March 25 coronavirus news

By Helen Regan, Joshua Berlinger, Adam Renton, Ivana Kottasová and Meg Wagner, CNN

Updated 9:34 p.m. ET, March 25, 2020
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4:47 p.m. ET, March 25, 2020

Coronavirus cases in California climb to more than 2,500

From CNN's Cheri Mossburg

A man crosses Hollywood Boulevard in Los Angeles, California, on March 25.
A man crosses Hollywood Boulevard in Los Angeles, California, on March 25. Mario Tama/Getty Images

The number of cases in California is climbing steadily and now stands at 2,535, with 53 deaths, according to Gov. Gavin Newsom.

Of these positive cases, over half those infected are between the ages of 18 and 49 and 37 are under the age of 18.

The governor is urging people to abide by stay-at-home orders, imploring the public that “half way is no way.”

“We can defeat this virus, but we can’t defeat it unless we commit to fulfilling our individual obligations and our collective responsibilities to meet this moment. The stay home order is real,” Newsom said. “Don’t think for a second that we’re a day or two away from lifting that order, we’re not even a week or two away.”

4:31 p.m. ET, March 25, 2020

House GOP leader opposed to unanimous consent for $2 trillion coronavirus stimulus

From CNN's Haley Byrd 

House Minority Leader Kevin McCarthy said he does not support passing the phase three coronavirus stimulus bill via unanimous consent.

McCarthy split with House Speaker Nancy Pelosi, who has said repeatedly that she hopes to pass the package by unanimous consent — a move that would keep members from having to return to Washington during the pandemic.

Any one member can block a unanimous consent request.

“I don’t believe we should pass a $2 trillion package by unanimous consent,” McCarthy said Wednesday, indicating he supports the idea of passing it by voice vote instead. “I don’t think this can pass on unanimous consent."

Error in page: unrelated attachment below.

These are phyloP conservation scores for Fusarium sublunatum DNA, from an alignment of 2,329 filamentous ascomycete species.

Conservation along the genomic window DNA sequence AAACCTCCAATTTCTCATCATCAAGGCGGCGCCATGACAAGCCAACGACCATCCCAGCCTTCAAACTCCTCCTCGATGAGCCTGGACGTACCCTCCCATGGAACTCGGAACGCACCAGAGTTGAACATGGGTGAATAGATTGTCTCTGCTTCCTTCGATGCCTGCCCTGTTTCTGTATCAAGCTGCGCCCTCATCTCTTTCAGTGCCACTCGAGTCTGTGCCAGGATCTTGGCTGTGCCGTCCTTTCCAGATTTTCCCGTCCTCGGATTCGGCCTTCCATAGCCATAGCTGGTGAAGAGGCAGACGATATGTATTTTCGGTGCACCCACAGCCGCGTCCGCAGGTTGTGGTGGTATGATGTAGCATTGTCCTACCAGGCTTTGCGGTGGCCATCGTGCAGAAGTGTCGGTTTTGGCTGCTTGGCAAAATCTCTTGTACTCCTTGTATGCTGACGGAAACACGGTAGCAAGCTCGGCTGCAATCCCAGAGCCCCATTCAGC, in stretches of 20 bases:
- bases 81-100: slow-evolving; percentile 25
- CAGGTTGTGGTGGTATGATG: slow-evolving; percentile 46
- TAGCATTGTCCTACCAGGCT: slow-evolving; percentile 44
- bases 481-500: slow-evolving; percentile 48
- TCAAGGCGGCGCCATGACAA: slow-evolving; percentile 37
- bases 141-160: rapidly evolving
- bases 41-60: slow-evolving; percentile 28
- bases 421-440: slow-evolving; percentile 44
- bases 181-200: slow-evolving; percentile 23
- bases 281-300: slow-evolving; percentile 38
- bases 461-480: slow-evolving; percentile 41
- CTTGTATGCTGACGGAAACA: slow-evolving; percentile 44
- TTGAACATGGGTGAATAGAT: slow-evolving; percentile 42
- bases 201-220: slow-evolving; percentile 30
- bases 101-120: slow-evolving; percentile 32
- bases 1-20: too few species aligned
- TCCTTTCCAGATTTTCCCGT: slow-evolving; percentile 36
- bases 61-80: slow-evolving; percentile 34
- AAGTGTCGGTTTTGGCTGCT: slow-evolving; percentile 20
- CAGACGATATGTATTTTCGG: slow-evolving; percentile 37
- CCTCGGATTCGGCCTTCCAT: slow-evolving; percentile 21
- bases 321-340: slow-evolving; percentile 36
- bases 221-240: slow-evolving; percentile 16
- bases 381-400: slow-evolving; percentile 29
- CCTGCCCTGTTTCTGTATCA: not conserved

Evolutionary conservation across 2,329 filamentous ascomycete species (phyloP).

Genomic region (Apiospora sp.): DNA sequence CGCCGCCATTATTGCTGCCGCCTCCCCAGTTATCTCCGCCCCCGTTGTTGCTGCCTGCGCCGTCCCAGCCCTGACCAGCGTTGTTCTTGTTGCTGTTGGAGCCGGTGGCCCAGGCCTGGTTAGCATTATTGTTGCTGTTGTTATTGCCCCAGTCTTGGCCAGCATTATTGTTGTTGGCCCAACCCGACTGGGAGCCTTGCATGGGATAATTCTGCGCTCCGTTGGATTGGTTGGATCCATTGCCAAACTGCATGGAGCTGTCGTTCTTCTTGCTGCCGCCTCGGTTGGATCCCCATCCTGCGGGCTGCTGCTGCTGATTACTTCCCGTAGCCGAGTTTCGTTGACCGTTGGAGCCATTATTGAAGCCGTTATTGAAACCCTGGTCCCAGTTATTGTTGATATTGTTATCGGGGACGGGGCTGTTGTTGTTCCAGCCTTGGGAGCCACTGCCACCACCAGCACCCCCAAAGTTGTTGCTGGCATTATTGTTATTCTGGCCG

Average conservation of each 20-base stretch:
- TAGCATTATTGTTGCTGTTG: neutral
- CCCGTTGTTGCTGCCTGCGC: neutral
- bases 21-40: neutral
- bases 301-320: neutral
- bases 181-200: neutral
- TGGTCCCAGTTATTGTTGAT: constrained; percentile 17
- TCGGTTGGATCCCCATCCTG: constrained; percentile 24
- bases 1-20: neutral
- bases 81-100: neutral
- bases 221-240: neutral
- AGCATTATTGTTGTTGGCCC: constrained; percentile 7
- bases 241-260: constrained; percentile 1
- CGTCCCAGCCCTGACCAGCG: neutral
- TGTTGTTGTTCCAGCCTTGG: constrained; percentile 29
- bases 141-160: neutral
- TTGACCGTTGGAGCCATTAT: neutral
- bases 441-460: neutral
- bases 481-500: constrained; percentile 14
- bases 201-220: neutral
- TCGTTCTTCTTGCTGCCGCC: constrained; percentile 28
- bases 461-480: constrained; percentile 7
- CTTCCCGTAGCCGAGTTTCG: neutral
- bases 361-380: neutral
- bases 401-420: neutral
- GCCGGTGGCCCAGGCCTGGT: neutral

A voice vote would involve debate on the floor and would also not require most members to return to the Capitol, unless a member requested a recorded roll call vote.

“I think that achieves our goal by not slowing the process down, but giving us time to read the bill and making sure that it gets through,” McCarthy said of passing the measure by voice vote. “I want to make sure we review it, but do not slow it down, and be able to move this to the President’s desk as soon as possible.”

McCarthy also said he agrees with the group of GOP senators who have taken issue with the bill’s handling of unemployment insurance.

“Yes, that’s a problem,” McCarthy said. “This is not a time, when all of America is trying to come together, that someone should benefit and get a higher payment than they’re actually earning while they’re working, by taking money from a taxpayer to pay it.”

4:22 p.m. ET, March 25, 2020

Firearm background checks have spiked in Florida

From CNN’s Rosa Flores and Sara Weisfeldt

As the coronavirus pandemic grows, Floridians have been rushing to gun shops.

Last Friday alone 13,192 background checks were conducted, compared to 2,646 background checks the same day last year — representing ​an increase of nearly 400% (398.56%) year-on-year, ​according to data provided to CNN by the Florida Department of Law Enforcement.

In the last week alone, the number of background checks also surged. Last Friday, 13,192 background checks were conducted, compared to 5,783 background checks the previous Friday, which represents an increase of 128% week-on-week.

FDLE tracks the number of background checks through its Firearm Purchase Program and does not track the number of guns sold. Currently in Florida, background checks are not required for the purchase of ammunition.

4:16 p.m. ET, March 25, 2020

Deadline to get a REAL ID pushed back at least a year due to coronavirus

From CNN's Geneva Sands

The deadline to obtain a REAL ID, federally mandated identification that will be needed for passengers to board aircraft, will be extended until at least September 2021 — a year past the current deadline, according to a draft version of the Senate stimulus bill obtained by CNN.

Before the coronavirus pandemic swept across the US, states were preparing to issue residents "REAL ID-compliant" driver's licenses or identification by the October 1 deadline.

Some context: As of last month, only about 35% of US IDs complied with the REAL ID Act, a post-9/11 law that establishes security standards for licenses. Once in effect, travelers flying commercially in the US will need to have a REAL ID, which is marked by a star on the top of the card.